Ida, Sweet As
Music: Eddie Munson
Arr: Merv Rowley
The year 1903 was prominent in America's history; Teddy Roosevelt was President, the Wright brothers made their historical flights at Kitty Hawk, NC, it was the first year of baseball's World Series, both Enrico Caruso and John Barrymore made their debuts on the American scene and the first
full-length feature movie film, The Great Train Robbery, was shown.
This song was the brainchild of Eddie Leonard, near the end of his
career as a blackface minstrel performer. In fact, vaudeville
had largely taken over the entertainment business and Leonard was about to lose his job with the Primrose and West minstrel agency. He performed Ida, Sweet as Apple Cider onstage, against the orders of his employer. Its reception was tremendous, and over a million copies of sheet music were sold the first year. Apparently, Leonard had some help with the musical score from his friend, Eddie Munson, who is credited as the composer of the music.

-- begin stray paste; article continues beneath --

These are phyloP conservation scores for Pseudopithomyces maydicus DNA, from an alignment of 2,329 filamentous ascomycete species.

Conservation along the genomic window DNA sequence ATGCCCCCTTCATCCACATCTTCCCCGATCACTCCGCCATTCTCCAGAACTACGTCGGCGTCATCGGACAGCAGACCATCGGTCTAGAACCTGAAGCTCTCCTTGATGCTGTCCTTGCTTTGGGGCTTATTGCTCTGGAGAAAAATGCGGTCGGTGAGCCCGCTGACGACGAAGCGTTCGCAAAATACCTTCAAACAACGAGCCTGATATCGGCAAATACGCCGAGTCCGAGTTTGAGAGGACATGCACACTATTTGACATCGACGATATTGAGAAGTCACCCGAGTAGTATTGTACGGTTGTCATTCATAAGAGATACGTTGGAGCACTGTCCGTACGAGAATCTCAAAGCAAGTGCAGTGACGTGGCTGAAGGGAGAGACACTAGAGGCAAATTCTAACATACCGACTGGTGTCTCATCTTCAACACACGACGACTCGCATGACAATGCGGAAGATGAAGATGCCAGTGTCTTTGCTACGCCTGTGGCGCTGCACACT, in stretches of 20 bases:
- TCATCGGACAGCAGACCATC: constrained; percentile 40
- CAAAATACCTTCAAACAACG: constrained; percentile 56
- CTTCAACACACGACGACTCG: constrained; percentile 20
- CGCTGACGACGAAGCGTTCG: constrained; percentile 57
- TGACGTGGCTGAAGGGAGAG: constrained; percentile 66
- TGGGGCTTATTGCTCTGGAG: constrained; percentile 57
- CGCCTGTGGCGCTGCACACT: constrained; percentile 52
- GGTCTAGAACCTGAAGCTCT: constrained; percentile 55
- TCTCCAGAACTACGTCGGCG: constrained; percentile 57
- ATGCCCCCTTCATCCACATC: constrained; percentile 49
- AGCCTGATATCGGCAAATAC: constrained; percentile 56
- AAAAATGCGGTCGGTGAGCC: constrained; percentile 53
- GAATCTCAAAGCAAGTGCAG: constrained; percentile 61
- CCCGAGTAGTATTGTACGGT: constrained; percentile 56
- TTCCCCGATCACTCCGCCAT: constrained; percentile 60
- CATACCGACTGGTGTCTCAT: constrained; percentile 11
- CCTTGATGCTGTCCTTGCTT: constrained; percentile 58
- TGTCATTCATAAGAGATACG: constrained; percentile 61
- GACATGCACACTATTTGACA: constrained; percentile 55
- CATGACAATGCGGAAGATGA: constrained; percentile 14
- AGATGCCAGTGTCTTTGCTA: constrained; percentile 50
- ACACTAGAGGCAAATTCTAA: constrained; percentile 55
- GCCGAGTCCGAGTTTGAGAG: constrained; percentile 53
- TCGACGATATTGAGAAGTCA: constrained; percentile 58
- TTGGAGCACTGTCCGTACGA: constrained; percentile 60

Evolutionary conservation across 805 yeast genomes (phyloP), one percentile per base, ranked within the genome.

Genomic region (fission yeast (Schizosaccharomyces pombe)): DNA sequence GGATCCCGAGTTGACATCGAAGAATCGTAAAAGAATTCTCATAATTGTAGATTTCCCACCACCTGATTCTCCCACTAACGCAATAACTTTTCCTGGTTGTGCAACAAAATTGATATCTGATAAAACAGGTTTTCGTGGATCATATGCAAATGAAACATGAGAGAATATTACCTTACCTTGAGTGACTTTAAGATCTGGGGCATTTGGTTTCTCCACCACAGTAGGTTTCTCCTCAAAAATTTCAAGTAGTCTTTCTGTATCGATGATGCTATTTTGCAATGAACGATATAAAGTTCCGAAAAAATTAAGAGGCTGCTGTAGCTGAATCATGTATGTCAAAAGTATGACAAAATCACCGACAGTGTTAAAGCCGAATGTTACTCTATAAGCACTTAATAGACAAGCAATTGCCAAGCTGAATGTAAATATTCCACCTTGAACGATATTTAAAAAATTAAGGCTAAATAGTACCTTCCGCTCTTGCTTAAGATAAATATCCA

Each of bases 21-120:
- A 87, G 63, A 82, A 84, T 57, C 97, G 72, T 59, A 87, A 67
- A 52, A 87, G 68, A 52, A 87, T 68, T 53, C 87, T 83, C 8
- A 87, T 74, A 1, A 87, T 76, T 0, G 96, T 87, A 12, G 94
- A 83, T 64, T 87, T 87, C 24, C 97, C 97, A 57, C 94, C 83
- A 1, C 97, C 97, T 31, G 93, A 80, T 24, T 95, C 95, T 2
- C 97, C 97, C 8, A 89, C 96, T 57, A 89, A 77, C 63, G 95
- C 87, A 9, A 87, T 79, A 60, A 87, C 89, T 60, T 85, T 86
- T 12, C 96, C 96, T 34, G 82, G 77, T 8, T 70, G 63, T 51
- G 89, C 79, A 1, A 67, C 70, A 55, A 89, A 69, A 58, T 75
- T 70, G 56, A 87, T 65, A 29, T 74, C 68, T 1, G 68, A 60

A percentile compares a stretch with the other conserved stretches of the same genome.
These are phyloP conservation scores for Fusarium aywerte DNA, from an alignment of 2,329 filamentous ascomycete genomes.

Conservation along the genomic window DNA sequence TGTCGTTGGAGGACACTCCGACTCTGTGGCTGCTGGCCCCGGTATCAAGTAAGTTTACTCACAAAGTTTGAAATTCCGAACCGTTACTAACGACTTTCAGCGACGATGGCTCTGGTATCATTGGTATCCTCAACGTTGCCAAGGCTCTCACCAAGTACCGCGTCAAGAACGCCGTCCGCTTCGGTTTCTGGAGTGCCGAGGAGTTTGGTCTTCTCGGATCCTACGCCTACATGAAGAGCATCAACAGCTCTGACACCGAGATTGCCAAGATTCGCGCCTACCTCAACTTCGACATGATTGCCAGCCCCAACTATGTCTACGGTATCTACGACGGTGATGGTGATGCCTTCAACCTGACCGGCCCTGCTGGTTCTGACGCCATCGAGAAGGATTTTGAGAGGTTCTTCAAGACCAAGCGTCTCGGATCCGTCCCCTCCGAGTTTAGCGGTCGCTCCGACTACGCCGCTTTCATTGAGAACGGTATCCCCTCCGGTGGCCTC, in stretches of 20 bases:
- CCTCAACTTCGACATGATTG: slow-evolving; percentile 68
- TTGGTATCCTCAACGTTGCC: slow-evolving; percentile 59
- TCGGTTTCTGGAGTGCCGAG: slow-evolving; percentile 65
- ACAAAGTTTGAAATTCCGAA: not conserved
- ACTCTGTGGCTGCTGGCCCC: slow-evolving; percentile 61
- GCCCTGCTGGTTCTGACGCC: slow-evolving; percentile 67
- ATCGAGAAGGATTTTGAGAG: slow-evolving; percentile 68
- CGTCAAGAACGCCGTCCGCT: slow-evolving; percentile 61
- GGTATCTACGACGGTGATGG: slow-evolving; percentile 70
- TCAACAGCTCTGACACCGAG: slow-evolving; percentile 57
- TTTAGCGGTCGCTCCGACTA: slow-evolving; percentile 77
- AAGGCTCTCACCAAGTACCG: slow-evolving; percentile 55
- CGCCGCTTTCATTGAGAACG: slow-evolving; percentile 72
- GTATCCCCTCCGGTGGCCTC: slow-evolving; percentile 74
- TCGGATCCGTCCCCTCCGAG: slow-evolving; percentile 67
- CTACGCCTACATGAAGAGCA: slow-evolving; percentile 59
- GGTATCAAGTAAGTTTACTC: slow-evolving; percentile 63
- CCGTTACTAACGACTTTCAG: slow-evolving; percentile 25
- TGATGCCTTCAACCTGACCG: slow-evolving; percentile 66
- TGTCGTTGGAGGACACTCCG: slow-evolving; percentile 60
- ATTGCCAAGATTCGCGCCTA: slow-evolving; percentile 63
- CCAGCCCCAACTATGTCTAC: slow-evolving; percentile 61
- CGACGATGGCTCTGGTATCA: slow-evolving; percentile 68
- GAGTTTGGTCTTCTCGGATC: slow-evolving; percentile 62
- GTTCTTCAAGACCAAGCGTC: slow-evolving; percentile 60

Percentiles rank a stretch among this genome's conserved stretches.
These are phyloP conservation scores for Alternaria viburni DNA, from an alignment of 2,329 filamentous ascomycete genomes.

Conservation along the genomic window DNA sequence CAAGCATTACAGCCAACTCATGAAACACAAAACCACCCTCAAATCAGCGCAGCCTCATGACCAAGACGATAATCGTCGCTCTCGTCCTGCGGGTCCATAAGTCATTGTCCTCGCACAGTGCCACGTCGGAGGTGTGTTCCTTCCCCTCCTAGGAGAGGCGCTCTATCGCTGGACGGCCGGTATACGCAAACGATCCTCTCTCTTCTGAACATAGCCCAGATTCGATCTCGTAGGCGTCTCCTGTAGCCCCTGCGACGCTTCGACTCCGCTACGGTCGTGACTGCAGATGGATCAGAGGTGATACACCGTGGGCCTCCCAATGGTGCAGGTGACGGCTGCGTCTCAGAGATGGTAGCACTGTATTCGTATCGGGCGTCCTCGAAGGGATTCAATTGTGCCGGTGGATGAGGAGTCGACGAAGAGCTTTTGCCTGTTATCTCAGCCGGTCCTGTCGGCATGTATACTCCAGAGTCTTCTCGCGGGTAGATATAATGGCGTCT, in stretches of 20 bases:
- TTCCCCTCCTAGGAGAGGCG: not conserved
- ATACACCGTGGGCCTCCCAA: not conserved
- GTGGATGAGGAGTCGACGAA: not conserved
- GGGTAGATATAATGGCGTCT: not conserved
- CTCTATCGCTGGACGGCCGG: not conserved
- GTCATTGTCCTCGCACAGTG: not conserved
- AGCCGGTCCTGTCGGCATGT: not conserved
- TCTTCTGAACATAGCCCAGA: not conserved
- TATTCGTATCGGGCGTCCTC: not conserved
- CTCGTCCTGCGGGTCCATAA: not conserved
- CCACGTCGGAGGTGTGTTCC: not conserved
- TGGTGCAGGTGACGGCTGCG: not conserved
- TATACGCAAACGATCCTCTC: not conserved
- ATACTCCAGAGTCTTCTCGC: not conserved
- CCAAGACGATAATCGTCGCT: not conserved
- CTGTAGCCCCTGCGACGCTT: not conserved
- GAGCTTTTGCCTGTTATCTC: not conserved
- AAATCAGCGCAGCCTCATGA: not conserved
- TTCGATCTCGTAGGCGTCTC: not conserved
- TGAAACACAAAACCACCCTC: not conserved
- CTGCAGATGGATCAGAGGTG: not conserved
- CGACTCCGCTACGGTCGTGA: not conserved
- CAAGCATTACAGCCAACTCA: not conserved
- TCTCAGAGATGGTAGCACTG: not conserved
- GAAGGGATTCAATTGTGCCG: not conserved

Ida never really lost its popularity over the years. This was due, in part, to its "adoption" by singer Eddie Cantor, who performed the song in vaudeville, radio and then on television. Cantor's wife was named Ida!
The musical structure consists of alternating five-beat and three-beat counts, giving the music and lyrics their syncopated tempo. There are no new chords here, but the arrangement is in the key of A in order to "center" the music on the dulcimer fretboard. This is something the 1-3-5 tuning allows us to do.
Using a capo at the first fret is not absolutely
necessary (there are no really long chord stretches),
but handy to allow for some open chords. If you don't
want to use a capo, you can fret the 1's - simply change
all the 0's in the tab to 1's.
This music is usually played with a "lilt" that is a bit too fast for playing chord/melody
style; you will probably want to use a pick on this one.
Bear in mind that it originated with a minstrel, and probably to the sound of a banjo. This one
may take some practice.
contains only the familiar chorus. Like so many songs of
this era, the verses are not so well known, and folks
begin to think that the chorus by itself is the entire
song. If you are interested in seeing the verses, a link
to the sheet music is posted under Historical Links.
Here is a link to the sheet
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